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"Overlooking Runway 25 - Right, at Los Angeles International Airport"

"Star Crossed"

M/V Carina Star Vs. JDS Kurama

Feature Date: Dec. 1 2009

Event Date: Oct. 27 2009

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"Overlooking Runway 25 - Right, at Los Angeles International Airport"

On The Scene -- In The Kanmon Strait

 A 2009 Countryman & McDaniel

Cargo Nightmare Prize Contender

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Other Great Disasters of our Time

The Cargo Letter Photo Gallery of Transport Loss - Items Below Are Only A Sample

"General Motors Increases Training" - Nov. 28 2009

"Singapore Sling" - M/V MSC Kalina - Nov. 12 2009

"Road Warrior" - Important Moments In Transport History - Nov. 2009

"The Bridge On The River Shetrumji" - India Road Trip - Nov. 2009

"Make 25 Knots, Then Sit" - M/V Marko Polo - Nov. 2009

"Reefer Madness" - M/V Vega Gotland - Oct. 2009

"Meet Me At The Roundabout" - M/V MCS Nikita - Sept. 2009

"Auckward Straddle" - Sept. 2009

"Death of M/V Ioannis N.V." - August 2009

"Big Bunch 'O Black Barges - Beached" - Barge Margaret

"Walvis Wollover" - June 2009

"Pacific Mis-Adventure" - May 2009

"MV Maersk Alabama - 206 Year Deja Vu" - April 2009

"The Retaking of M/V Maersk Alabama" - April 2009

"Miracle At Schiphol" - Flight TK 1951 - March. 2009

"Do Not Chill" - FedEx life with the ATR-42 - March. 2009

"Miracle On The Hudson" - Flight 1549 - Jan. 2009

"The Attack On M/V Zhen Hua 4" - Dec. 2008

"The Taking of MT Biscaglia" - Jan. 2009

"M/V Ciudad de Ushuaia Stuck At The Pole" - Dec. 2008

"The Taking of M/T Sirius Star" - Somalia Pirates Take Supertanker - Stakes Raised - Nov.- Jan. 2008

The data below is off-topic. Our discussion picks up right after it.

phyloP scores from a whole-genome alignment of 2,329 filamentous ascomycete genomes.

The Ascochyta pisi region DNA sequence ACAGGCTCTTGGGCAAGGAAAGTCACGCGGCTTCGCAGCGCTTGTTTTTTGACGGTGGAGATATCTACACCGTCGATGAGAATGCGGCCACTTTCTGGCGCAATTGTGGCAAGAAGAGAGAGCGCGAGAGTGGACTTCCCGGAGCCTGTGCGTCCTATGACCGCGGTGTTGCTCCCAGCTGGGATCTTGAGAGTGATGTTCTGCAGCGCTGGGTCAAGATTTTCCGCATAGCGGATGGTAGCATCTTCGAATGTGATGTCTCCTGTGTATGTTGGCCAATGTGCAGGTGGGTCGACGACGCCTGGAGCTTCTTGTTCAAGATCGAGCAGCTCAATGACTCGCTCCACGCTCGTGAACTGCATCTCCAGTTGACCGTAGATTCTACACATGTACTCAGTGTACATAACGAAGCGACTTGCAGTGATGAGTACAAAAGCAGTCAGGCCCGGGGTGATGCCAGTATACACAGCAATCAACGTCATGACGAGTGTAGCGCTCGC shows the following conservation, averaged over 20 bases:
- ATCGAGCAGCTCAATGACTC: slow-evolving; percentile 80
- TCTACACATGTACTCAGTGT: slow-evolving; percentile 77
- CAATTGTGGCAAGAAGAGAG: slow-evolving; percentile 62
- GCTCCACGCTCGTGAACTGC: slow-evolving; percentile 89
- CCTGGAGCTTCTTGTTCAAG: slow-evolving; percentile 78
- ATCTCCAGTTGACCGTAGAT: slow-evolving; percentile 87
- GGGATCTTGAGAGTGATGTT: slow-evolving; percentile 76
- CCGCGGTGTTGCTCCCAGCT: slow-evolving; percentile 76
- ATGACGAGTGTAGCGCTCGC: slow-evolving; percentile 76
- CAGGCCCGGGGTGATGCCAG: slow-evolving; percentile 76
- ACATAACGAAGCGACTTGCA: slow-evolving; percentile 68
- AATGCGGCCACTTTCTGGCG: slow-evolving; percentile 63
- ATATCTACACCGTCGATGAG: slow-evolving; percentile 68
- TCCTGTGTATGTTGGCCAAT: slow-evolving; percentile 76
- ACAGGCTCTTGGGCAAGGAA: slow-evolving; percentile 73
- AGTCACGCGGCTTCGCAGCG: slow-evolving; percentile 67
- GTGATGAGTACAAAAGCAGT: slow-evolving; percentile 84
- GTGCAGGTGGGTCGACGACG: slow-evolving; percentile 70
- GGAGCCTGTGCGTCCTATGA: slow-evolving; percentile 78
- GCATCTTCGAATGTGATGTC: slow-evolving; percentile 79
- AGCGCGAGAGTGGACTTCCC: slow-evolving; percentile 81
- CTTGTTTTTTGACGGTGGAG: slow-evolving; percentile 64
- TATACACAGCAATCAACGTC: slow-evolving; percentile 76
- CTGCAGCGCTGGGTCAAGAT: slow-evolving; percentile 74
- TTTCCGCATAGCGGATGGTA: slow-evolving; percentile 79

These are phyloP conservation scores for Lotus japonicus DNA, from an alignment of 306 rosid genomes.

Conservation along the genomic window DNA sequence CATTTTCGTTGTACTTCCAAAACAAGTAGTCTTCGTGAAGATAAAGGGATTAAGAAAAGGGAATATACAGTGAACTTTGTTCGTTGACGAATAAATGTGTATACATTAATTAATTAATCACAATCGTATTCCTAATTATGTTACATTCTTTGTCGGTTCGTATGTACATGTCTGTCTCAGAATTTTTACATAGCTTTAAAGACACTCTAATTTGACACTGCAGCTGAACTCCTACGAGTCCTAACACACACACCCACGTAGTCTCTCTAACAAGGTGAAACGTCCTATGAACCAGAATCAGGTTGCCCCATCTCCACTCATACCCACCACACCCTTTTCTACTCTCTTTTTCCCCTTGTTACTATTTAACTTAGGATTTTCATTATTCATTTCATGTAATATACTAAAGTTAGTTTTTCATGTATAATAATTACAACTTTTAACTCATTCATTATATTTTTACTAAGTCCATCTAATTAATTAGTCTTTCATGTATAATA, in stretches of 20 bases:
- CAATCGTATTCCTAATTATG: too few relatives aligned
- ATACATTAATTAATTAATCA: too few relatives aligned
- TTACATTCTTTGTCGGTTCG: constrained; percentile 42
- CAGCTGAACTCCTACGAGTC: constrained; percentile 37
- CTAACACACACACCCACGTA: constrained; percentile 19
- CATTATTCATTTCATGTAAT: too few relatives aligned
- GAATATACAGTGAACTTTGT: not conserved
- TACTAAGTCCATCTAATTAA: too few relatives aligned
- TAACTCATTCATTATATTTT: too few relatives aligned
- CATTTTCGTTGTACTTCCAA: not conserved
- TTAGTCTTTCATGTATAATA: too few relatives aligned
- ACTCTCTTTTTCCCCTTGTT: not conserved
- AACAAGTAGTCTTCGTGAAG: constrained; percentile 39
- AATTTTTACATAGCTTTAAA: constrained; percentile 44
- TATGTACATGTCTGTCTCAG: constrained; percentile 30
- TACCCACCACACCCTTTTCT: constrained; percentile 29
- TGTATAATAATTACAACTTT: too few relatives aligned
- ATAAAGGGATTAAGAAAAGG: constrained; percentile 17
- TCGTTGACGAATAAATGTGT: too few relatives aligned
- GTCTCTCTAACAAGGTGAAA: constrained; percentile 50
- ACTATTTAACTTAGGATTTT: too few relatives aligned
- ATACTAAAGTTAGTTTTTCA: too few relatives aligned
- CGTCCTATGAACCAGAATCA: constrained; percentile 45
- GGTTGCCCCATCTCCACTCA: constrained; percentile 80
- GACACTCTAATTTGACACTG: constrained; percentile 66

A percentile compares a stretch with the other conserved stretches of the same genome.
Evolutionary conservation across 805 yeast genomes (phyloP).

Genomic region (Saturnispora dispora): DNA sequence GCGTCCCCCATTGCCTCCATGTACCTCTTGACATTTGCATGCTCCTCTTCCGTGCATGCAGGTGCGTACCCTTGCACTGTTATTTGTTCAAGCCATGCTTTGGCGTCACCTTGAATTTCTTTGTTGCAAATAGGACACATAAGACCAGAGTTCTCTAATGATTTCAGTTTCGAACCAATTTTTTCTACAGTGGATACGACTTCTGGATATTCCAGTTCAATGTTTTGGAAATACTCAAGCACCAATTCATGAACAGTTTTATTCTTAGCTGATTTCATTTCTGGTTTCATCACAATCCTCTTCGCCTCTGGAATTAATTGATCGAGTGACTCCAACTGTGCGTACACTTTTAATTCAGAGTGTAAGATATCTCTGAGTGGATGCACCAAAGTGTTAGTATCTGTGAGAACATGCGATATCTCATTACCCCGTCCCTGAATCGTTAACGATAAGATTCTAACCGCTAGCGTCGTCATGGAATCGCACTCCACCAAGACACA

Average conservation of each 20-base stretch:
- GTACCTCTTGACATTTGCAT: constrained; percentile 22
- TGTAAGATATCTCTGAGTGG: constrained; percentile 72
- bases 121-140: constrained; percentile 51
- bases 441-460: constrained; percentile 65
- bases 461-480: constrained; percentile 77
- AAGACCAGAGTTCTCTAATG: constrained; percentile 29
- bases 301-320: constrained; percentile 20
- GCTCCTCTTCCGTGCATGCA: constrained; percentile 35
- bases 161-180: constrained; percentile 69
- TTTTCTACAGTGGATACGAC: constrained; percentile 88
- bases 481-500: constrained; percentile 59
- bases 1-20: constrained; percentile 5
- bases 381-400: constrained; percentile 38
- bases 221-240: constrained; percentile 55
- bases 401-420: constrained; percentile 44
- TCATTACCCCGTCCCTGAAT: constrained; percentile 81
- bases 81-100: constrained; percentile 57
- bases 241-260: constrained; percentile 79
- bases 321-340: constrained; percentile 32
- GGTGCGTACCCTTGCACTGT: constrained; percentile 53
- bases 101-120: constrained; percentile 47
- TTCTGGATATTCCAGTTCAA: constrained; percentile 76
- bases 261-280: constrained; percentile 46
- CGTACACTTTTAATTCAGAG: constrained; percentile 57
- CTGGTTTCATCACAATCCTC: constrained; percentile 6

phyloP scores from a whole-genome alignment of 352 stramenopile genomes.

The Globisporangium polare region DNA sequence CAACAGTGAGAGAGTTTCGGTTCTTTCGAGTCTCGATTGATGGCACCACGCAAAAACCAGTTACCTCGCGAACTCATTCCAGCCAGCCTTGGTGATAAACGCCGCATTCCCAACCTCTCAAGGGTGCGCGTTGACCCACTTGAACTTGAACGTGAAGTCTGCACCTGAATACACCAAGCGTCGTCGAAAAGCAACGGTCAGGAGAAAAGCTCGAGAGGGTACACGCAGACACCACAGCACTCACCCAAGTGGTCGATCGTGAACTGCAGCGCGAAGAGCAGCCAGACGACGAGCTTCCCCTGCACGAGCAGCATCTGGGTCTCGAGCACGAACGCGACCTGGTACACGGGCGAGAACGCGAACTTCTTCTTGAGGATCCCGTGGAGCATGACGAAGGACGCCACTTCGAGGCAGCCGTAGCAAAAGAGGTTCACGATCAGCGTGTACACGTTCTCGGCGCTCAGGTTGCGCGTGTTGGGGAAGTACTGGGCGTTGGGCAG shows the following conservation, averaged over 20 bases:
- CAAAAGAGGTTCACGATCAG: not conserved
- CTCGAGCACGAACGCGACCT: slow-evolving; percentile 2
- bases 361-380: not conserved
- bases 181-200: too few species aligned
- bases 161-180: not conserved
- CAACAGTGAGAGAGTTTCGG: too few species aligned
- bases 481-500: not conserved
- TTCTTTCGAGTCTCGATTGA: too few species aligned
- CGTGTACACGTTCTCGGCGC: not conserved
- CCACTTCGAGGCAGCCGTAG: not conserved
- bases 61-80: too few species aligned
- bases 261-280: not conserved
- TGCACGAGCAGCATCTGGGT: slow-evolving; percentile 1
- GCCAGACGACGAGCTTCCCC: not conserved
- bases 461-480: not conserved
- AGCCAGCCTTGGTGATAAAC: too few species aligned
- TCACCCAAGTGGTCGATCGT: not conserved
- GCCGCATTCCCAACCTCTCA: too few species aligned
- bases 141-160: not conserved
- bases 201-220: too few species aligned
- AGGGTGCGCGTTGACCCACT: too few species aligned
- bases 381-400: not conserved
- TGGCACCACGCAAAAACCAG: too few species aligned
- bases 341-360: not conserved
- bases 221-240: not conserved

"Fedra Backs In" - Death of M/V Fedra" - Oct. 2008

"Tank You, From The Somali Pirates" - Somalia - M/V Faina - Sept.- Jan. 2009

"The Death of Hercules" - Nov. 2008

"JAXPORT Jumble" - August 2008

"Callsign Connie: 44 Tragic Days" - July 2008

"Too Little Runway - Too Much Plane" - TACA Flt 390 - June 2008

"Recurring Dream" - M/V Norwegian Dream - May 2008

"Paradise & Pirates" - S/V Le Ponant - April 2008

"The Light At The End of The Tunnel" - M/V Zhen Hua 10 & 23 - Mar. 2008

"Mess At Manzanillo" - M/V CMA CGM Dahlia - Mar. 2008

"Big Battered Banana Boat" - M/V Horncliff - Feb. 2008

"Back To The Beach" - M/V Riverdance - Feb. 2008

"Glider Operations At Heathrow" -- B-777 Crash - Jan. 2008

"Fighting Fires On Mars"- Martin Mars - Dec. 2007

"Steeplechase"- A340 - Nov. 2007

"Explorer Ship Down" - M/V Explorer - Nov. 2007

"Kwanyang Crane Kaboom" - Nov. 2007

"Den Den Done" - M/V Denden - Sept. 2007

"For The "L" of It" - M/V Action Alpha - August 2007

"Stack Attack!" - M/V Ital Florida - July 2007

"Pepito Flores Did Not Need To Die " - OUR INVESTIGATION RESULTS

"Riding Down The Marquis" - M/V Rickmars Dalian - June2007

"Carrying Coal To Newcastle" - M/V Pasha Bulker - June 2007

"Between A Yacht & A Hard Place" M/V Madame Butterfly - May 2007

"Boxing Up The Rhine" M/V Excelsior - April 2007